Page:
Willow Smith Trapped Herself in a Room at MOCA to Raise Awareness for Anxiety

Katherine Campione
Willow Smith

Over the span of 24 hours, Smith and partner Tyler Cole will stay locked in the room — with the exception of bathroom breaks — until they've cycled through eight "stages" of emotion.

“They are watching!!!”

Frantic phrases, scribbles and splatters of paint cover the walls of a room-sized box at the Museum of Contemporary Art's Geffen Contemporary (which was not affiliated with the event) in downtown Los Angeles on Wednesday night. 

At a time where new coronavirus fears are on the rise, creative duo Willow Smith and Tyler Cole set out to personify eight emotional stages related to anxiety in a 24-hour performance-art piece. First up: paranoia.

“Why are we here?!?!” Cole spray painted across the wall.

Willow stepped into a human silhouette drawn under the words, “To face one’s fears is the 1st step towards understanding.”

A small group watched through a glass window as they covered the stark white walls in paint. They jumped on furniture, cowered in corners, paced the room and returned to their artwork with no perceivable method to the madness.

Over the span of 24 hours, Smith and Cole will stay locked in the box — with the exception of bathroom breaks — until they’ve cycled through paranoia, rage, sadness, numbness, euphoria, strong interest, compassion and acceptance.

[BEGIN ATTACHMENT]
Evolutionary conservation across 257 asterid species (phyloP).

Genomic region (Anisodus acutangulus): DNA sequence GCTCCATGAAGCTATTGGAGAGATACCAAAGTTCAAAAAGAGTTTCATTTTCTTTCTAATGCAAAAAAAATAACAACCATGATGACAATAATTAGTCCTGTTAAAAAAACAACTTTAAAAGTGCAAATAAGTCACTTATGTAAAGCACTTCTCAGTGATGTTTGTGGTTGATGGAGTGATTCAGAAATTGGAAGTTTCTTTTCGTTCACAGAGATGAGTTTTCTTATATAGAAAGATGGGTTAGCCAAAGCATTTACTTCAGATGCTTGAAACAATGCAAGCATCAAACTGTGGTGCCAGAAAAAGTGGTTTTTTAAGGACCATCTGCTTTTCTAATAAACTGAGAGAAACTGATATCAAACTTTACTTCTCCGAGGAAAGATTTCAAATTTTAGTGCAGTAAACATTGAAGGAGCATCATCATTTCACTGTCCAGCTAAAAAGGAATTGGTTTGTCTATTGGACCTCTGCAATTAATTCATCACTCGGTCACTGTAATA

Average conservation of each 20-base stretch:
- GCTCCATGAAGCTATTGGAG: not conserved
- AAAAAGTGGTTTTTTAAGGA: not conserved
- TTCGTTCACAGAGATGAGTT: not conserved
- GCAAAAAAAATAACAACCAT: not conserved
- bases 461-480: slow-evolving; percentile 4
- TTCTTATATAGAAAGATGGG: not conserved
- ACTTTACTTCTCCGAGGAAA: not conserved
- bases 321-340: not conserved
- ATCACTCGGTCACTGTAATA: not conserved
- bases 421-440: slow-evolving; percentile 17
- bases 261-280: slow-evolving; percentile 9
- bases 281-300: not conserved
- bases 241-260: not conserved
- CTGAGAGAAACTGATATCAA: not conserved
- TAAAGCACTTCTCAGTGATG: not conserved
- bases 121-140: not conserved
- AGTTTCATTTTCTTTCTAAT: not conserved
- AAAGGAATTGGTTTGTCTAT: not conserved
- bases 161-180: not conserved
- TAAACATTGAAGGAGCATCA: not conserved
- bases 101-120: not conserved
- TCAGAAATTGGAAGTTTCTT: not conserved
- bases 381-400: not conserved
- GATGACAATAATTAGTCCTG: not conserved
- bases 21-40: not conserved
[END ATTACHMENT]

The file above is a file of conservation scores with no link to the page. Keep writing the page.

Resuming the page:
Classical music blared through an otherwise silent room as crowds who were able to watch the event unfold for free (and who were politely asked not to speak) trickled in.

The exhibit isn’t the latest MOCA installation. The pair rented out the space with a goal to bring awareness to what it’s like to struggle with anxiety, which Smith has revealed she’s dealt with for much of her life. The installation coincides with the release of her and Cole’s new album, titled The Anxiety, which will drop right after the exhibit ends.

“I thought it was a different experience,” said spectator Leslie Garcia after viewing the duo during the paranoia stage. Garcia and her friends found out about the event through social media, and she said they appreciated the duo’s creative and open approach to talking about mental health.

“I feel like it was in-depth,” she said. “Not a lot of artists would put themselves in a box for 24 hours and let the public come and see.”

Outside the Geffen, more than a hundred people stood in line to catch a glimpse of the human art installation. Groups were allowed inside for only about 15 minutes at a time. 

“How is it? Is it worth it?” curious onlookers asked people as they exited before they make the decision to commit to waiting an hour for the chance to experience it themselves.

Some gave an enthusiastic, "Yes." Others left and said they still need time to process before they can talk about it.

Watching the performance live means that no two groups will have the same experience. As the two musicians go through the different emotional stages, it’s hard to know how each person will connect to what Smith and Cole are doing, or how “worth it” the wait time will be, Garcia told The Hollywood Reporter.

“Different people might be here for a different experience, something that they would be able to connect to,” she said. “This is not something you experience every day.”

For those who can’t make it to see Smith and Cole in person, or for those who want to see their take on the other seven emotions they’ll miss, the event is also being live-streamed here.